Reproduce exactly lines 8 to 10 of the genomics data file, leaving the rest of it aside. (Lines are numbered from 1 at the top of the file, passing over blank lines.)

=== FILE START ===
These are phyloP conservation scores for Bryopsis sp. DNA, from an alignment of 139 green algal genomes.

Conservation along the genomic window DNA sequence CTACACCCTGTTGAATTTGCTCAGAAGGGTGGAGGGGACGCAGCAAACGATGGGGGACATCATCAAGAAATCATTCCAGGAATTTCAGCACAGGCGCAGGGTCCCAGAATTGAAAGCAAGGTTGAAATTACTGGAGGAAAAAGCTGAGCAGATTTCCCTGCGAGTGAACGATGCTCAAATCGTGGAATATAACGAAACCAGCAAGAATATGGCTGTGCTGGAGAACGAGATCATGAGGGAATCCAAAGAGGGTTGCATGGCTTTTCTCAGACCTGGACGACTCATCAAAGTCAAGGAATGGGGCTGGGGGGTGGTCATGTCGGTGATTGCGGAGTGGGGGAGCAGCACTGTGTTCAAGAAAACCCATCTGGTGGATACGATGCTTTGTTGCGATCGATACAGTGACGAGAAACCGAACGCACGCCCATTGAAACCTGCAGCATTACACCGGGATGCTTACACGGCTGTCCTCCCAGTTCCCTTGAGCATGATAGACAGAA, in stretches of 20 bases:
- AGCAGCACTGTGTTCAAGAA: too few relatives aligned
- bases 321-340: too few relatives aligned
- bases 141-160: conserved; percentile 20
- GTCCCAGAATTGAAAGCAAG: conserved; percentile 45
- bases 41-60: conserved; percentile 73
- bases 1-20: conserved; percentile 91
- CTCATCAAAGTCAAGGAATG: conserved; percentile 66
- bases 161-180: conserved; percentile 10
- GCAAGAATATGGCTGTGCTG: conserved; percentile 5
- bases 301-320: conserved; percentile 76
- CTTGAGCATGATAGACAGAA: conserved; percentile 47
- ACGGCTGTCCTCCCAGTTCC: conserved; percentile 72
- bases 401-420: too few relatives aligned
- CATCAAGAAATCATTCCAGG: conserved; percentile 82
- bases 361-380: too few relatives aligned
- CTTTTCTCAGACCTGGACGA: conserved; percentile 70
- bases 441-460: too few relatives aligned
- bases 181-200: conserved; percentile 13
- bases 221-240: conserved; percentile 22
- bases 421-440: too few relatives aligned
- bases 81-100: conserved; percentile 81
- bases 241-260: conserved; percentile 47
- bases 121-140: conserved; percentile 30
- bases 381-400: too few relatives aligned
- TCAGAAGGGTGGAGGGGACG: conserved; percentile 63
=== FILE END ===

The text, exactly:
- bases 1-20: conserved; percentile 91
- CTCATCAAAGTCAAGGAATG: conserved; percentile 66
- bases 161-180: conserved; percentile 10